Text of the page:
Wednesday, April 1, 2015

SQL within Qshell

qshell db2 sql

Qshell is a command interface for the IBM i's POSIX environment. I have found it most useful for its ease of use when using the IFS, Integrate File System, and interfacing data between the traditional IBM i environment and the IFS.

The Qshell command I use the most is db2, I have Paul Wren to thank for introducing me to it. The db2 Qshell command uses the SQL CLI, Call Level Interface, and allows me to run SQL commands on files in the IBM i and IFS environments. I am not suggesting that this will replace the STRSQL, RUNSQL, and RUNSQLSMT commands, Query Management queries (*QMQRY), and SQL embedded in RPG. Think of learning how to use db2 in Qshell as another asset to add to your IBM i knowledge and skill set.

I tend to use the Qshell interactively or in CL programs. You can start the Qshell environment with one of the following commands, that both do the same thing.

  • STRQSH
  • QSH

I am going to use examples using the STRQSH in a CL program. Let me start with a simple example that list all of the values in the column FRUIT in my test file. Notice that as I am using the SQL naming convention that the separator between the library name and the file name is not a slash, "/", but a dot/period, ".".

01  PGM

02  STRQSH  CMD('db2 select fruit from mylib.testfile')

03  ENDPGM

In my experience I have found that the db2 does not support SELECT *, for example:

    STRQSH  CMD('db2 select * from mylib.testfile')

This produces the following error:

   **** CLI ERROR *****
           SQLSTATE: 42601
  NATIVE ERROR CODE: -104
  Token 1150201 was not valid. Valid tokens: + - AS .

The only ways I have found around this is to either list all the columns or to contain the SQL statement in a source member.

If I am going to use the SQL statements contained within a source member I need to use a parameter -f to indicate the SQL statements are in a source member. I also have to use the long qualified name format (NAMEFMT 1) to identify the member in a multiple member file, such as a source file. In the example below the SQL statements are contained in the member SQL_STMT2, in the source file DEVSRC, in the library MYLIB, which, like all other libraries, is in library QSYS.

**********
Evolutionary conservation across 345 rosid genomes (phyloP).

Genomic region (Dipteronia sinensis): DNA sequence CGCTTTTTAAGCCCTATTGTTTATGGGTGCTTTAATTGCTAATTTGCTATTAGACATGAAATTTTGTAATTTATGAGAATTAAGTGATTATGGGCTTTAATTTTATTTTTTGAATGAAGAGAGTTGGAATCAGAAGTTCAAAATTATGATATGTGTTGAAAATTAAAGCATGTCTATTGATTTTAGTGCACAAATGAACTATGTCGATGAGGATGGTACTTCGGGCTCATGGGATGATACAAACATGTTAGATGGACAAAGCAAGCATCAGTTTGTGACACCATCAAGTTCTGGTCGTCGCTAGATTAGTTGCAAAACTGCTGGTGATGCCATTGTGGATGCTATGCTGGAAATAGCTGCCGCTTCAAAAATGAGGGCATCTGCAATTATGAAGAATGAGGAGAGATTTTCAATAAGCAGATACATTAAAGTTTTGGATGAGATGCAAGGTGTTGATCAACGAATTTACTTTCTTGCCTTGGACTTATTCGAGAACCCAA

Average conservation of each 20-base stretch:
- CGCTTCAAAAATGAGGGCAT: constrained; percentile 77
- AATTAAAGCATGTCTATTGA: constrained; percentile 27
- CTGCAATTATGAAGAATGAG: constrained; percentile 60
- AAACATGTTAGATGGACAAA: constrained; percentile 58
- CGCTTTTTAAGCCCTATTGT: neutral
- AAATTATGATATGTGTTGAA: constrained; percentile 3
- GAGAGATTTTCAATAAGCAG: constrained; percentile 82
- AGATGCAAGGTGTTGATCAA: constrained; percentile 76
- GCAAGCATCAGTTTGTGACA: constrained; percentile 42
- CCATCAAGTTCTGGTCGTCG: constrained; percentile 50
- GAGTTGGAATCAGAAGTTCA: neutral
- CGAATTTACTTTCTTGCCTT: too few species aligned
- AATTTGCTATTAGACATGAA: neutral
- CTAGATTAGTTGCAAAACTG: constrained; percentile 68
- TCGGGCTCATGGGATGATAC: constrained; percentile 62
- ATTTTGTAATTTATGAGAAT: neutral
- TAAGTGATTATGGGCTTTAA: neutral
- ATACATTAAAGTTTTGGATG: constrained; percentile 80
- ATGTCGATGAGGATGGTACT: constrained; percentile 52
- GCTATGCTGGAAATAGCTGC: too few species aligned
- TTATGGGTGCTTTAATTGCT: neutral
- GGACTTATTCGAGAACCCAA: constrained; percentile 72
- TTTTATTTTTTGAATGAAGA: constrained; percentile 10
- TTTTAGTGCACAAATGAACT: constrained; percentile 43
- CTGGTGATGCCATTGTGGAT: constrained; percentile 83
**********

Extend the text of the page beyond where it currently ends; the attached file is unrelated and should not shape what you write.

STRQSH  CMD('db2 -f /qsys.lib/mylib.lib/devsrc.file/sql_stmt2.mbr')

The SQL statement in the source member, below, is basically the same as the example I gave above. This time I can use the SELECT * without an error.

    SELECT * FROM MYLIB.TESTFILE

Qshell also offers the ability to use multiple Qshell commands in one statement. Each command needs to be separated by a semicolon, ";". I work in a multi lingual environment so at times I have CCSID issues with certain fields. If I want to ensure which CCSID is used by the SQL statement I can use the following two commands:

    STRQSH  CMD('QIBM_CCSID=37;+
                 db2 -t -f 
                    /qsys.lib/mylib.lib/devsrc.file/src_stmt1.mbr;')

QIBM_CCSSID=37 changes the CCSID used.

In the db2 command I have used an additional command parameter -t. This is used to indicate that a semicolon marks the end of the db2 statement.

I mainly use the db2 Qshell command to create files in the IFS that I can then email using the SNDSMTPEMM command. Below is a source member containing the SQL statement to make a CSV file:

  SELECT ORDNO || ',' || CHAR(CAST(ORDQTY AS INT)) || ',' ||
         CHAR(DATE(TIMESTAMP_FORMAT(CHAR(DUEDTE+19000000),'YYYYMMDD')),ISO)
         || ',' || ITEM
    FROM MYLIB.ORDHDR
   WHERE DUEDTE BETWEEN 1150201 AND 1150207 ;